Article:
The spiritual journey is not always fun. It is one that ultimately must be taken alone. There can be periods of great loneliness and fear, and the desire to reach out to another for reassurances and solutions to one’s pain can be extremely powerful. Letting go of all one’s hopes and desires and letting the mind fall back into nothingness elicits great resistance from the mind itself. The mind desires to see itself as loved and kept safe by others. The very thought of letting go of one’s psychological need for others can seem like the very end of life itself; the ending of a pleasurable and satisfying future before it has even begun – not knowing in advance whether tomorrow will bring more pain or some pleasure, some safety or more insecurity.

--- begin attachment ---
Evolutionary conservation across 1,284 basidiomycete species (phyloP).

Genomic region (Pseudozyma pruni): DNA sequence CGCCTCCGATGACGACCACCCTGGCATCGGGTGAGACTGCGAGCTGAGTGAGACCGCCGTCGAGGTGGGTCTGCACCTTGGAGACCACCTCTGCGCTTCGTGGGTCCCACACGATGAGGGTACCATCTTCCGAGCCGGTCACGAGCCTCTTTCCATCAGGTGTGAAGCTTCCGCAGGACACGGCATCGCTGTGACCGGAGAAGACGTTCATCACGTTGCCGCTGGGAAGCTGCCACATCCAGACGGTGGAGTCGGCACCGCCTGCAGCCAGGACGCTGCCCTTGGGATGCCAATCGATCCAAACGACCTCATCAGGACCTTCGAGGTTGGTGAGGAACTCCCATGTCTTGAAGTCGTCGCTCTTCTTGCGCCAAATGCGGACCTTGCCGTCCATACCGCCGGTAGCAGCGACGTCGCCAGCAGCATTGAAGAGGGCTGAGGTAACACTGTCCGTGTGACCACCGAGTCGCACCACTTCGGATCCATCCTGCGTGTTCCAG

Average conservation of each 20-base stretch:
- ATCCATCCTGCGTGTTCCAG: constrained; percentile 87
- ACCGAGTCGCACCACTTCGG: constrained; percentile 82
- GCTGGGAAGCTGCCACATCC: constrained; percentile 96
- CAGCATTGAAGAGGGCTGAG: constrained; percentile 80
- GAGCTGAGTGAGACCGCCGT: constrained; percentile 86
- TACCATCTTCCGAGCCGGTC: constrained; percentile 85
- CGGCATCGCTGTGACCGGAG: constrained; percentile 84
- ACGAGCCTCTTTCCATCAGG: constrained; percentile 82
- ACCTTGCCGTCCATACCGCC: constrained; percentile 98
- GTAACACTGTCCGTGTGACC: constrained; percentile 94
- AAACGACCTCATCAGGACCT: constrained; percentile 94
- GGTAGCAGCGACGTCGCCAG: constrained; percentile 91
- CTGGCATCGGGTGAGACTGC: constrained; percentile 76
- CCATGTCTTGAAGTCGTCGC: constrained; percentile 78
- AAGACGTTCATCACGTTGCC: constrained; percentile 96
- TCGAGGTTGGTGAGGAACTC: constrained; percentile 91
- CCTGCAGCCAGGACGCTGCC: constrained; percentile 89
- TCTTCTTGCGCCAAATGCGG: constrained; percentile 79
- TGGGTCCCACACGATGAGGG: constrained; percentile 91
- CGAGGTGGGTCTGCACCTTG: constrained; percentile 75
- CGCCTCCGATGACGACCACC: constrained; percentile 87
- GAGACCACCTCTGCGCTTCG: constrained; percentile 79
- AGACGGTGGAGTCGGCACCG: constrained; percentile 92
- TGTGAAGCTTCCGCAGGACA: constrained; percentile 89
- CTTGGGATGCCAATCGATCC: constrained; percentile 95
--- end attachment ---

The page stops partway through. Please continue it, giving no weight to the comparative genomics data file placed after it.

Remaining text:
The mind wants to cling – to belief in others, to belief in some religion, to belief in God, to belief in principles, to belief in some philosophy or some ideology, to belief in itself and its own ability to provide itself with everything that it believes is necessary to its future. This clinging creates its own pain, yet we go on clinging because the alternative seems terrifying. To end the self, to invite psychological death, seems to be inviting the very end of life itself. But to those who have thoroughly explored the self comes the realisation that it’s really to invite a new beginning. However, as long as it is still the self that is handing out the invitation the guest will never arrive.